Despite the availability of a range of commodity products, designers often need to turn to custom devices to meet particular needs. But which technology best suits the application? Should you base your design around an FPGA or is it better to use an ASIC? Can you meet your design requirements using a DSP?

In this section, New Electronics brings you the latest developments from the advanced platforms market, looking at how to develop and apply FPGA, ASIC and DSP technology.

What makes FinFETS so compelling?

Since the advent of semiconductors and throughout the long history of designing integrated circuits for everything from computer hardware to multifunction mobile devices, the basic tenet of Moore's law has remained the same: the number of transistors on a given area of silicon doubles every two years.

FPGAs enable innovative and cost effective automotive camera solutions

The increased use of semiconductor products in automobiles has been more pronounced in recent years. For example, it is now fairly common to find tyre pressure monitoring systems, even in entry level compact cars, a feature that used to be available only in some high end luxury cars until few years ago. The primary applications driving increased semiconductors use are driver assistance, instrument cluster, infotainment, telematics and in-vehicle networking.

Many core solutions meet growing demands of comms processors

The volume of data being transmitted around the globe is reaching staggering levels – and we 'ain't seen nothing yet', according to leading players in the sector. Dealing with this traffic, while maintaining low power consumption, is pushing device developers to create ever more complex comms processors.

Small scale programmable logic devices offer numerous benefits

In the world of programmable logic, the phrase 'ultra low density' stands out starkly. The reason? Over the years, the trend has to been to create devices with ever more features on ever smaller manufacturing processes. While the devices themselves may not be getting smaller, their density has increased dramatically.

Improvements still needed to make LEDs more efficient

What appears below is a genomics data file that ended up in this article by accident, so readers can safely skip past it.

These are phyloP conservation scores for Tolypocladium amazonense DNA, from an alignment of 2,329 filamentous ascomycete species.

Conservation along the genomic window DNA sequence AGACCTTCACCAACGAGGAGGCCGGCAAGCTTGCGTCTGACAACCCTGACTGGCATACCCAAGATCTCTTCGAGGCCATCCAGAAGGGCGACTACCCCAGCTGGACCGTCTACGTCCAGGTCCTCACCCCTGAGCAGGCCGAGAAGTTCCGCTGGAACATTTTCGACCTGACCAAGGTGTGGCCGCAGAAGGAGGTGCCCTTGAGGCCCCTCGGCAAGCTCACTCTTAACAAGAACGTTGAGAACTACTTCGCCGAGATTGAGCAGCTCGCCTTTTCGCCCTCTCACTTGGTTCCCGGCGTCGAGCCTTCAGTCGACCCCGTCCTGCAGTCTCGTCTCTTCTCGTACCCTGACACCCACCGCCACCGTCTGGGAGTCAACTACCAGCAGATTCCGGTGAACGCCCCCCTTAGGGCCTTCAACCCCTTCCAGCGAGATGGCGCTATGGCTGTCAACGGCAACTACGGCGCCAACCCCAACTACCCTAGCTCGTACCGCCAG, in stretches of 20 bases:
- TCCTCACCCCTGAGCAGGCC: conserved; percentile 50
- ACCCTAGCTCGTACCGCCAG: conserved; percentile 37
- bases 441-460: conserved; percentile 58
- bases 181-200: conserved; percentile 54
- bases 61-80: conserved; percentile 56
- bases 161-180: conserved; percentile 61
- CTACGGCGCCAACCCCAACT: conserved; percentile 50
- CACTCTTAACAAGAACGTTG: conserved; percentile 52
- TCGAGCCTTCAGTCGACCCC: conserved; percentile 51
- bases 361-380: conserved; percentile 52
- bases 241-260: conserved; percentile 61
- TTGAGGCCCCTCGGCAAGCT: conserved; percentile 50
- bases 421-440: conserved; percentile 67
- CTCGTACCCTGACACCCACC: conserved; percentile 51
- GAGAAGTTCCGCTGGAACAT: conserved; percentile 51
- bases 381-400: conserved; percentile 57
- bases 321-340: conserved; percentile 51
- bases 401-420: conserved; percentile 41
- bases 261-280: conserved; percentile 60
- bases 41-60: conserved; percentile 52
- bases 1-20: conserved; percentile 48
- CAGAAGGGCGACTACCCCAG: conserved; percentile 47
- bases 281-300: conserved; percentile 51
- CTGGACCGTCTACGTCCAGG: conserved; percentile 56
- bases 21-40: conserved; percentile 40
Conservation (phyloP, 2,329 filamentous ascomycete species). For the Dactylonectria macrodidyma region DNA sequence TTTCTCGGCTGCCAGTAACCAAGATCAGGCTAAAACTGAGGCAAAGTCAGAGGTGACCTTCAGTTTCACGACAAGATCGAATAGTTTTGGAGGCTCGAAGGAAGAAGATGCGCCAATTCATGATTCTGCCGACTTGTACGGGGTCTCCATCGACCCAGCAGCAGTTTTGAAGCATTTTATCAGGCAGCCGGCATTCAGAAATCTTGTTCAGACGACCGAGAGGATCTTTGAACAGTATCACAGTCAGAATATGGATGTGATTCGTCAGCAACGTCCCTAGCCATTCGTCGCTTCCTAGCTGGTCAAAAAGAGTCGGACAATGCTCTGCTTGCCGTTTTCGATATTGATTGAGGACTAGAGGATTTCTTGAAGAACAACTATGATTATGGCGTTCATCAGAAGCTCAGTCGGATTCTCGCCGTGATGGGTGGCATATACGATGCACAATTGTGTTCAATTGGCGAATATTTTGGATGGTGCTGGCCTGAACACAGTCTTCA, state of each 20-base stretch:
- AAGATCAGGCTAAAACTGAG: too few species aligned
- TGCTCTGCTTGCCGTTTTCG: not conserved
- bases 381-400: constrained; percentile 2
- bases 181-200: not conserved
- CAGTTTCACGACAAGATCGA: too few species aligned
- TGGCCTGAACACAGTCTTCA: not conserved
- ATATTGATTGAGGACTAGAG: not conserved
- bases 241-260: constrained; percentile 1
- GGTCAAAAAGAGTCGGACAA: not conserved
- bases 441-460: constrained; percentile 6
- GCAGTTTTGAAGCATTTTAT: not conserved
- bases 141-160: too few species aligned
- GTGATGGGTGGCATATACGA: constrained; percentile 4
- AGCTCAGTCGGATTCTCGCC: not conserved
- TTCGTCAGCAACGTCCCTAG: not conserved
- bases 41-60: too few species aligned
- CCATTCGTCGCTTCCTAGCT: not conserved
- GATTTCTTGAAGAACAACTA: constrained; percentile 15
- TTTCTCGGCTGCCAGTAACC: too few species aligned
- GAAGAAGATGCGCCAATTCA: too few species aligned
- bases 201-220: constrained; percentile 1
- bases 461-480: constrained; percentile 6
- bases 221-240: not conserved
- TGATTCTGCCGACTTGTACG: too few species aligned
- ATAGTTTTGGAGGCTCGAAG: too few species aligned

Two recent developments are set to make LEDs more efficient. One, from Osram, deals with the core technology in the chip, while the other, from Philips, addresses packaging to provide electronics designers with more flexible, better performing products.

SoCs with more powerful cores need a more powerful interconnect

When mobile phones were used only to make voice calls and to send texts, the communications world was a much simpler place. But things have changed. Mobile phones have got smart and many people now use them as their main communication device, not only making voice calls, but also downloading and uploading videos to and from social media sites and browsing the internet.

FPGA developers square off at 20nm

Programmable logic is one of the first technologies to be manufactured on the latest process node. In the past, fpga developers have taken advantage of this to bring larger capacity devices to market as soon as possible in an effort to meet the needs of leading edge customers.

Design exploration: changing the fpga design flow

FPGAs have undergone significant architectural changes in the last few years. Beginning with hard blocks such as ram and dsp, fpgas now also include transceivers and hard IP blocks, such as Ethernet and PCIe Express. With these new functional blocks, fpga designers can now create complex designs. However, these designs can sometimes push the cost, power and performance specification requirements of the targeted fpga device.

Roundtable: Will the mcu-fpga combination remain a high end solution?

In the late 1990s, a leading fpga company launched a campaign under the heading of 'system on a programmable chip'. The idea was that the combination of a programmable logic fabric and a soft processor would help to cut time to market and reduce development costs. For a number of reasons, the idea didn't catch on quite as anticipated.

ARM's big.LITTLE systems provide more processing power for less energy

Traditionally, it has not been possible to design a processor that offers high performance and high energy efficiency. Solutions have typically involved integrating processors with microarchitectures optimised for performance and energy efficiency respectively. An example is a high performance application processor coupled with a low power asic.

Can tweaking the analogue properties of digital circuits help to combat the effects of variability?

As semiconductor process technologies get ever smaller, the effects of stochastic variability become more pronounced. It's no surprise: because there are fewer atoms involved, the presence or absence of a small number of dopants can have large effects on device properties. Where variability was predictable at earlier process nodes, it is more random – or stochastic – at the leading edge.

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